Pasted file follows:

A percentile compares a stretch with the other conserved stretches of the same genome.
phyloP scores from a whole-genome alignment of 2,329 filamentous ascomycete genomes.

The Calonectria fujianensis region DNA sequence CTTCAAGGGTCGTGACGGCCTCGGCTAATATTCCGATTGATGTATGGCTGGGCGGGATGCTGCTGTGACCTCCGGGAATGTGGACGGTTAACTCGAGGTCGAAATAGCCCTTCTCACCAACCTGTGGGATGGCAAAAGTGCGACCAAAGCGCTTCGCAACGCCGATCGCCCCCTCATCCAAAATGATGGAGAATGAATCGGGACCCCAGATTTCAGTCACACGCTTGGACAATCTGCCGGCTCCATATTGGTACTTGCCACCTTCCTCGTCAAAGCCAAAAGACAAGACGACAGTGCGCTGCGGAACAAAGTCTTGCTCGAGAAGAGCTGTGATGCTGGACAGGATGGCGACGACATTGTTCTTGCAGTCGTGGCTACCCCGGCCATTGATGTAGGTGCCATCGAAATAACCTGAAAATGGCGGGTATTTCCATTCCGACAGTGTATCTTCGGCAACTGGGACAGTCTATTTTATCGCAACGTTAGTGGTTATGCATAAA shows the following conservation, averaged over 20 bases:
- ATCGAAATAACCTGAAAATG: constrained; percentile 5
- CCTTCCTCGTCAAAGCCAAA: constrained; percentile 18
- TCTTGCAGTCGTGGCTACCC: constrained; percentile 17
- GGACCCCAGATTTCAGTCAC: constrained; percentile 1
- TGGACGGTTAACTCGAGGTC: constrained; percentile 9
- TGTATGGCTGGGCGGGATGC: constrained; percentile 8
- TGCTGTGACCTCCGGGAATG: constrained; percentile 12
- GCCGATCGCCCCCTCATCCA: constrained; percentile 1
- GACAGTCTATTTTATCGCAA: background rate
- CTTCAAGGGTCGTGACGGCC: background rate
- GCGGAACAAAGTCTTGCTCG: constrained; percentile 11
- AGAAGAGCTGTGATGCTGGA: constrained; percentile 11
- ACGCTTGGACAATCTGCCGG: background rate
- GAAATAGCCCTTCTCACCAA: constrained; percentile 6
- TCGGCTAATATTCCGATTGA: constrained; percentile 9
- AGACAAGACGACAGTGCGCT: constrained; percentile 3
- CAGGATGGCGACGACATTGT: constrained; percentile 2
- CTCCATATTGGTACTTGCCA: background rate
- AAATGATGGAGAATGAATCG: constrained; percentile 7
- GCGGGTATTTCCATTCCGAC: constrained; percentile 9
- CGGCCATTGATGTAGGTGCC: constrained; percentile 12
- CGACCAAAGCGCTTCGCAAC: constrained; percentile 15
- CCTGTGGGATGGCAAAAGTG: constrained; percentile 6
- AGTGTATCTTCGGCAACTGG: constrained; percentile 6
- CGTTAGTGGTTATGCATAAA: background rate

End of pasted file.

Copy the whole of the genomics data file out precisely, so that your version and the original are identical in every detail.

A percentile compares a stretch with the other conserved stretches of the same genome.
phyloP scores from a whole-genome alignment of 2,329 filamentous ascomycete genomes.

The Calonectria fujianensis region DNA sequence CTTCAAGGGTCGTGACGGCCTCGGCTAATATTCCGATTGATGTATGGCTGGGCGGGATGCTGCTGTGACCTCCGGGAATGTGGACGGTTAACTCGAGGTCGAAATAGCCCTTCTCACCAACCTGTGGGATGGCAAAAGTGCGACCAAAGCGCTTCGCAACGCCGATCGCCCCCTCATCCAAAATGATGGAGAATGAATCGGGACCCCAGATTTCAGTCACACGCTTGGACAATCTGCCGGCTCCATATTGGTACTTGCCACCTTCCTCGTCAAAGCCAAAAGACAAGACGACAGTGCGCTGCGGAACAAAGTCTTGCTCGAGAAGAGCTGTGATGCTGGACAGGATGGCGACGACATTGTTCTTGCAGTCGTGGCTACCCCGGCCATTGATGTAGGTGCCATCGAAATAACCTGAAAATGGCGGGTATTTCCATTCCGACAGTGTATCTTCGGCAACTGGGACAGTCTATTTTATCGCAACGTTAGTGGTTATGCATAAA shows the following conservation, averaged over 20 bases:
- ATCGAAATAACCTGAAAATG: constrained; percentile 5
- CCTTCCTCGTCAAAGCCAAA: constrained; percentile 18
- TCTTGCAGTCGTGGCTACCC: constrained; percentile 17
- GGACCCCAGATTTCAGTCAC: constrained; percentile 1
- TGGACGGTTAACTCGAGGTC: constrained; percentile 9
- TGTATGGCTGGGCGGGATGC: constrained; percentile 8
- TGCTGTGACCTCCGGGAATG: constrained; percentile 12
- GCCGATCGCCCCCTCATCCA: constrained; percentile 1
- GACAGTCTATTTTATCGCAA: background rate
- CTTCAAGGGTCGTGACGGCC: background rate
- GCGGAACAAAGTCTTGCTCG: constrained; percentile 11
- AGAAGAGCTGTGATGCTGGA: constrained; percentile 11
- ACGCTTGGACAATCTGCCGG: background rate
- GAAATAGCCCTTCTCACCAA: constrained; percentile 6
- TCGGCTAATATTCCGATTGA: constrained; percentile 9
- AGACAAGACGACAGTGCGCT: constrained; percentile 3
- CAGGATGGCGACGACATTGT: constrained; percentile 2
- CTCCATATTGGTACTTGCCA: background rate
- AAATGATGGAGAATGAATCG: constrained; percentile 7
- GCGGGTATTTCCATTCCGAC: constrained; percentile 9
- CGGCCATTGATGTAGGTGCC: constrained; percentile 12
- CGACCAAAGCGCTTCGCAAC: constrained; percentile 15
- CCTGTGGGATGGCAAAAGTG: constrained; percentile 6
- AGTGTATCTTCGGCAACTGG: constrained; percentile 6
- CGTTAGTGGTTATGCATAAA: background rate